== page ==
Letter from the Editor: Learning from a Tragedy
As a former nuclear plant supervisor, I was appalled by reports of plant bosses who ordered operators into highly contaminated areas without ensuring that they used protective clothing or breathing devices.
Last April, Atomic Energy Insights published its first issue. In the past year, AEI has attempted to provide a view of atomic topics that is different from what is readily available in other sources.
On the occasion of our first anniversary, we will tackle one of the most controversial nuclear topics, that of the Chernobyl accident. It happens that our first anniversary is concurrent with the 10th anniversary of the accident.
Though some of the articles in this issue will directly contradict other statements that you might have heard or read, please understand that we are not attempting a whitewash. The accident turned into a major catastrophe, millions of people experienced detrimental effects on their lives and livelihoods.
In doing research for this issue I found that responsible decision makers seemingly had no comprehension of simple measures that could dramatically reduce radiation exposure. They also seemed unaware that reactionary measures could cause far more harm than good.
As a former nuclear plant supervisor, I was appalled by reports of plant bosses who ordered operators into highly contaminated areas without ensuring that they used protective clothing or breathing devices. It was distressing to read about heroic actions taken for no reason other than to provide politicians with the sense that they were “doing something” to solve the problem.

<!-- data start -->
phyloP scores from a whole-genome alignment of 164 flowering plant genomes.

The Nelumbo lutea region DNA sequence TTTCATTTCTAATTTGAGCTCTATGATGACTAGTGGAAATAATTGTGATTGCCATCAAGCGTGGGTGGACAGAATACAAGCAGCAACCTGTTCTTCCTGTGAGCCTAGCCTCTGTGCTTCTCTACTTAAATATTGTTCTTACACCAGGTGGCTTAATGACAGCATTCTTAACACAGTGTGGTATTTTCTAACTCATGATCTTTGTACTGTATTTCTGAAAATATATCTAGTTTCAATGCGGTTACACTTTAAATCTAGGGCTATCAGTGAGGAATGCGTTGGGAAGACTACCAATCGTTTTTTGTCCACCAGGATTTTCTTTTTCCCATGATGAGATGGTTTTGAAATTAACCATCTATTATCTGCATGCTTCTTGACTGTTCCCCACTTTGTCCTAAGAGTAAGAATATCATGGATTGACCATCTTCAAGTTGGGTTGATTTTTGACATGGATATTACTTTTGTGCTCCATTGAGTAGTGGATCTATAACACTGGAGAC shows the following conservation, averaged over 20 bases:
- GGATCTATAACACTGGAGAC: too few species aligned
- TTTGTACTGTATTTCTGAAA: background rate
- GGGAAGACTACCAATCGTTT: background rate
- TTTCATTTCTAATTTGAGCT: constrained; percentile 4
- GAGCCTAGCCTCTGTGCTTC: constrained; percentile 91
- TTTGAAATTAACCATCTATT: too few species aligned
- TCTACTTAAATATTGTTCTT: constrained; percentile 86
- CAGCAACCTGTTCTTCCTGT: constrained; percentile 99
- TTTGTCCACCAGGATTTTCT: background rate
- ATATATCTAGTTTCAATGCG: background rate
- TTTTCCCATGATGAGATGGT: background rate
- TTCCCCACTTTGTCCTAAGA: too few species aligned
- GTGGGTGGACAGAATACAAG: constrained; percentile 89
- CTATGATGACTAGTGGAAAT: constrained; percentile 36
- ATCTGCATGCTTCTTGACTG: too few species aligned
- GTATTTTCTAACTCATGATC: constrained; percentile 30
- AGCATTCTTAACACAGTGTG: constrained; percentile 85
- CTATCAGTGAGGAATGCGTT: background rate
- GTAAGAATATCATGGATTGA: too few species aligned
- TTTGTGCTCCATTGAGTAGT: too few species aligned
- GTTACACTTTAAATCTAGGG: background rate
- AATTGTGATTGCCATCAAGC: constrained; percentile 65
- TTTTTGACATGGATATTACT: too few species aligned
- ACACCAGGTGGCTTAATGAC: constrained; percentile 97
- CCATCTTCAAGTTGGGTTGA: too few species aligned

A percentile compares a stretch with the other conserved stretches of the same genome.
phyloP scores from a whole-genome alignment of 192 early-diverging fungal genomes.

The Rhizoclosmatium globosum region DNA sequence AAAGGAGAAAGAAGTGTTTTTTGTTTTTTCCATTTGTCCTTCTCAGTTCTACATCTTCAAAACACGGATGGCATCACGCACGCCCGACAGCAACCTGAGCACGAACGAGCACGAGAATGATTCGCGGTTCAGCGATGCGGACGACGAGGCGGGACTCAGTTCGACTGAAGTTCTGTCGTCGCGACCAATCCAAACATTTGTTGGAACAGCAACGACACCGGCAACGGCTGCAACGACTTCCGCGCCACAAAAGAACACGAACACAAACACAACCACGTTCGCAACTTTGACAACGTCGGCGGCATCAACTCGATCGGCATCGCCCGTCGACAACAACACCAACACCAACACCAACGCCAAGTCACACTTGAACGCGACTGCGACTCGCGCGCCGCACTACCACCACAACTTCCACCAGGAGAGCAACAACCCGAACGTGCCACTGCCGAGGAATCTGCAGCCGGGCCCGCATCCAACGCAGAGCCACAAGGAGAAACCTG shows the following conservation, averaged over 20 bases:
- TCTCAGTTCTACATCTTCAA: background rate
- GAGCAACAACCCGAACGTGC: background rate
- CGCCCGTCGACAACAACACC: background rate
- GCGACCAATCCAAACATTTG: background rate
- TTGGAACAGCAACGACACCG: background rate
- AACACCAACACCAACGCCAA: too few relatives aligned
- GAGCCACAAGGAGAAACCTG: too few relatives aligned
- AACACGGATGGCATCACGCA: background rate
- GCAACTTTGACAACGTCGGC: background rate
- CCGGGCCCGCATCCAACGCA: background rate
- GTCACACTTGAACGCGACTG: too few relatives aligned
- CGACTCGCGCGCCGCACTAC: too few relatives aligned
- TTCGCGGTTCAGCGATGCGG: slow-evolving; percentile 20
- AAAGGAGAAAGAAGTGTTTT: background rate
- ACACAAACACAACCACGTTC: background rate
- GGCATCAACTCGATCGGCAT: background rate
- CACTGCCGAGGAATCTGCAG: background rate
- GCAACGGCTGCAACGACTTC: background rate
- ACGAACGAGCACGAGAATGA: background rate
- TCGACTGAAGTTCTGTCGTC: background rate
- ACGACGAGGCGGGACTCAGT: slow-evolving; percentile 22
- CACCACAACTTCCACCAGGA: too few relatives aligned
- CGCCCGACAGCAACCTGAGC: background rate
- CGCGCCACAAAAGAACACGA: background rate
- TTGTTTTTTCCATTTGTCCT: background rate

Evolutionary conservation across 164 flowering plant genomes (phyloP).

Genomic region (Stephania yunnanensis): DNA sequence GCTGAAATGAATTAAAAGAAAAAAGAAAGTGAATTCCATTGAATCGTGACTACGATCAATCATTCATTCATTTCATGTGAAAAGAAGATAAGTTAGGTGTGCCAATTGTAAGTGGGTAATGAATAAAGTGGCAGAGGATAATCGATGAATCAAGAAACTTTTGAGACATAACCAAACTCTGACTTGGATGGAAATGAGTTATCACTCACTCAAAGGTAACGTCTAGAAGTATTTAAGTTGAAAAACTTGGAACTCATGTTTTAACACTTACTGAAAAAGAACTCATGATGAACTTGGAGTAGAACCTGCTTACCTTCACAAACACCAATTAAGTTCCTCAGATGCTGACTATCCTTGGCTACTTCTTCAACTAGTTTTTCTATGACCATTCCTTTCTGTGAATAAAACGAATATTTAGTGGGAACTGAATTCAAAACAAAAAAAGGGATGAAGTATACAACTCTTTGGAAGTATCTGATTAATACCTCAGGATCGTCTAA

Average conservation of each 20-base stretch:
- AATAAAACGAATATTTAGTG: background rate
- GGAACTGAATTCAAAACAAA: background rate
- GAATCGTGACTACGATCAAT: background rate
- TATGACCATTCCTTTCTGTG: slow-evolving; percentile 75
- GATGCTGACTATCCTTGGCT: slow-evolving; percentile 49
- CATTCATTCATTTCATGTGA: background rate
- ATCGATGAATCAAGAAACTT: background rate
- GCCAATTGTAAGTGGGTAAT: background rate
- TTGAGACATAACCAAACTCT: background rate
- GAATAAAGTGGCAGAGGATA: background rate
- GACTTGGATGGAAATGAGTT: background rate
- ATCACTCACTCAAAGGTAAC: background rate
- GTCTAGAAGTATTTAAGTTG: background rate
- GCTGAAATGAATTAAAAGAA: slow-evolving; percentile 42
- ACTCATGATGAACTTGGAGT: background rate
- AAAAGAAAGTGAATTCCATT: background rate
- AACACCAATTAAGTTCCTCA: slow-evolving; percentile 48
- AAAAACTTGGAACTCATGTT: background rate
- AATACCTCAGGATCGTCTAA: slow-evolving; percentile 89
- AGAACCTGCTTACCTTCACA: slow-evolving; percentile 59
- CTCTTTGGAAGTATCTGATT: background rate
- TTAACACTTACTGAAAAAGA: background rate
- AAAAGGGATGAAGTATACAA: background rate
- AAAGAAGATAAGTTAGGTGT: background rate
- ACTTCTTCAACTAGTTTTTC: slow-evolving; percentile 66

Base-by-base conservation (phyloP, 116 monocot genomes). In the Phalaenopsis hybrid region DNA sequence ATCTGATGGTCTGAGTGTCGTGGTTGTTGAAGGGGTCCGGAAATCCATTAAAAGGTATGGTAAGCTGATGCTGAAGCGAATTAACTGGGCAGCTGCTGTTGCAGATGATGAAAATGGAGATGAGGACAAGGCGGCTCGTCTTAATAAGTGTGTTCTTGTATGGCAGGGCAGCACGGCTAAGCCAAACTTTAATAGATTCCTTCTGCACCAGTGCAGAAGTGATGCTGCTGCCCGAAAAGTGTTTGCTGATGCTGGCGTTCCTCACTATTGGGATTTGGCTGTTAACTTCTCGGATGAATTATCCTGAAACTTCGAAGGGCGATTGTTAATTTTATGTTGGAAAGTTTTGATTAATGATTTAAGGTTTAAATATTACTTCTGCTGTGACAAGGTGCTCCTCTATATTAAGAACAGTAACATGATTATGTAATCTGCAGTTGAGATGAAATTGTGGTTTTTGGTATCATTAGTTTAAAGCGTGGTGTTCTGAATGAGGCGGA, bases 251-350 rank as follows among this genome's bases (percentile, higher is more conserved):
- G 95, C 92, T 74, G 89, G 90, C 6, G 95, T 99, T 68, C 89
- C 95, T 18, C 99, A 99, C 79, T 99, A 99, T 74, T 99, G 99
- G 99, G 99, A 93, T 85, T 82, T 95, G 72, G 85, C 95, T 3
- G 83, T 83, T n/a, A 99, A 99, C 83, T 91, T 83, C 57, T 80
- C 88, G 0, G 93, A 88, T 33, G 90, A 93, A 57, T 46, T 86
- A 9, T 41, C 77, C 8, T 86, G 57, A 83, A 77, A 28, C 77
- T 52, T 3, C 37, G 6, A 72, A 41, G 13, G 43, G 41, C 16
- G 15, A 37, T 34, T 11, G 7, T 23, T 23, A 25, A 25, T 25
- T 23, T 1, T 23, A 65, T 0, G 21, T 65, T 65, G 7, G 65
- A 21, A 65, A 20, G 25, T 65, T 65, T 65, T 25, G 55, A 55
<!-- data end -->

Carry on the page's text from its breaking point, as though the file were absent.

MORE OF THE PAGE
I want to help to ensure that a similar tragedy does not happen again. Since much of the damage was caused by a lack of understanding of radiation health effects, this issue provides some specific recommendations for individuals confronted with making decisions during an accident, even if their span of control is limited to family members.
In as non-technical way as possible, one article discusses the specific actions that led to the explosion. Readers, especially those of you who are involved in nuclear plant operations, please take the time to honestly assess what you would have done if confronted by the same situation. Please do not take the easy route of simply dismissing the accident as something that could never happen here.
We hope that our modest effort will encourage some of you to use the facts presented here to counter outright falsehoods that will be portrayed in the mass media during the next month. The stories will make the papers; experienced anti-nuclear groups are already planning public relations actions that will emphasize the accident in an attempt to gain continued attention to their goal of shutting down the nuclear industry.
When your local paper claims that 125,000 people were killed as a result of the accident, please take the time to write a letter to the editor. The 125,000 number has been widely repeated, but it is a lie. It represents the total deaths in the affected areas since the accident. It includes deaths caused by old age, automobile accidents, liver disease, heart failure, lung cancer, and even suicides.
Please help us to ensure that the end result of Chernobyl is a stronger, safer nuclear industry that can help to meet the growing energy needs of our densely populated world.